Diet is as important to mental health as it is to physical health. Previous studies have reported that the "traditional" dietary pattern, loaded with vegetable oil, meat, salt, and organ meat, is associated with increased odds of anxiety and depression in women. A recent study by researchers at the Ruhr-University Bochum and University of Duisburg, Germany, has reported higher depression scores among vegetarians than non-vegetarians.
What is Depression?
Depression is a common yet serious mental condition that negatively impacts how you feel, the way you think and act. Depression occurs as a result of a combination of social, psychological, and biological factors.
Some of the common symptoms of depression are :
- Feeling of hopelessness
- Increased fatigue and sleep troubles
- Irritability (more often noted in men)
- Unexplained weight gain/loss
- Appetite changes
The Link between Depression and Diet
Depression susceptibility is related to diet both directly and indirectly. Unhealthy eating patterns can cause mood swings. When you stick to a healthy diet, you are setting yourself up for fewer mood fluctuations.
In particular, sugar is considered a major culprit. When consumed in higher quantities, it causes a temporary spike in 'feel-good' hormones like dopamine, which is not good for your health. In addition, the fleeting sugar rush followed by a crash is terrible for your mood.
Link between Vegetarianism And Depression
A German research team conducted a meta-analysis on depression and vegetarian diet.
Meta-analysis refers to a procedure where the information collected from different experiments (with the same objective) is put together and studied. This combines the results of multiple studies to form a conclusion.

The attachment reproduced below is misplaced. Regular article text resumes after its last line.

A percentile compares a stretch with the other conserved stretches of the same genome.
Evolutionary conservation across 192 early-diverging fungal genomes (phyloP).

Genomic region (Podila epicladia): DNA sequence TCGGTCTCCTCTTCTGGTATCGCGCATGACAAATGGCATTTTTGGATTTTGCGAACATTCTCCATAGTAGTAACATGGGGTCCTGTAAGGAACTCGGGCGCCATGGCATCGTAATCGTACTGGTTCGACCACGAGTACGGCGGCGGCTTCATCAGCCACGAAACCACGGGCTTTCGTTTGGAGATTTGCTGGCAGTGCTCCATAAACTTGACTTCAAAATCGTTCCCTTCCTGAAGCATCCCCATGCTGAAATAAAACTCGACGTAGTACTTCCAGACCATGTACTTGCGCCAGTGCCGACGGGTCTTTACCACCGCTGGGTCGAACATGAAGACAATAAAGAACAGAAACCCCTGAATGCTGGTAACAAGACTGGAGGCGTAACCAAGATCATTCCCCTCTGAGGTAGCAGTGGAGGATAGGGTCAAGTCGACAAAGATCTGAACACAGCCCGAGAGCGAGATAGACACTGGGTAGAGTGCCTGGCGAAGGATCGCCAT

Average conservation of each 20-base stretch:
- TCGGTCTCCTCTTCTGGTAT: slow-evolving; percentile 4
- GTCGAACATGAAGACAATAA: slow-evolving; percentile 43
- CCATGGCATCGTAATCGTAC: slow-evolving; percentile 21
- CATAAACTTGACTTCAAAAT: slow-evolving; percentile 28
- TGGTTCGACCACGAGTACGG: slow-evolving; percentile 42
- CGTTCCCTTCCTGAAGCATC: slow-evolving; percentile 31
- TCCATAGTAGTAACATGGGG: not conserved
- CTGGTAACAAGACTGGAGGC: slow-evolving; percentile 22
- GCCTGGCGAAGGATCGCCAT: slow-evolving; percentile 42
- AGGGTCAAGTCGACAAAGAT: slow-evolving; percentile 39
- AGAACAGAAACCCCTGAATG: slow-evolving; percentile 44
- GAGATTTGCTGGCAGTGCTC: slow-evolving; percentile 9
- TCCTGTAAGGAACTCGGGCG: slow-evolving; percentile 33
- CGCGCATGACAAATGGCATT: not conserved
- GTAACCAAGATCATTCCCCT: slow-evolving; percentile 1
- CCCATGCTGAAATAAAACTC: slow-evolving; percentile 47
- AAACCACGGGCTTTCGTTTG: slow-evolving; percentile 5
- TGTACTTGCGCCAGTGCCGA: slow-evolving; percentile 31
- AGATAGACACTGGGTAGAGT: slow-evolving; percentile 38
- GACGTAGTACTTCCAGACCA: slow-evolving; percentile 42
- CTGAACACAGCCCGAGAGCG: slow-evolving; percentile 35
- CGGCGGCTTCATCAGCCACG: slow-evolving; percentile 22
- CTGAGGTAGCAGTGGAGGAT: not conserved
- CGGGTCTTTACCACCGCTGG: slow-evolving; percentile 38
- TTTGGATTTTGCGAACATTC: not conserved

The analysis included data from 49,889 participants, of which 8,057 were vegetarians, and 41,832 were non-vegetarians. The large sample size makes this a robust study.
The researchers observed a higher depression score among vegetarians when compared to the non-vegetarians. But there was no causal relationship observed between them. That is, there was no proof that a vegetarian diet directly causes depressive moods. Depression didn't seem to increase a person's chance of adopting a vegetarian diet either.
This study, however, showed that it might be more likely that people switch to a vegetarian diet after developing mental health issues. The researchers cite three possible reasons for this:
- People with mental health issues may try to adopt a vegetarian diet to positively influence their minds.
- People with depression may develop more empathy towards animals’ sufferings, and this may cause them to avoid meat.
- People with mental health issues may generally be anxious about their health and switch to a vegetarian diet since it is perceived as a “healthy diet.”
Dietary Recommendations To Improve Your Mental Health
- Steer clear of processed snacks such chips as potato chips that can impair your ability to concentrate.
- Focus on eating plenty of fruits and vegetables along with foods rich in omega-3 fatty acids such as salmon
- Maintain a healthy weight and make sure to exercise daily.
- There is a complex relationship between our mental health and our dietary patterns.
- A recent study has found that vegetarians are more likely to be depressed than non-vegetarians.
- According to the study, vegetarians showed higher depression scores than nonvegetarians.
- It is not clear whether depressive moods lead to a higher probability of becoming a vegetarian or a vegetarian diet increases the risk of depression.
- Limiting the intake of processed snacks, including more fruits and vegetables in your diet, and maintaining a healthy weight with regular exercises are some ways to improve your mental wellbeing.
- According to the study, there was no proof that depression leads to vegetarianism and a vegetarian diet directly causes depression moods.
- People switch to a vegetarian diet after undergoing mental health issues.
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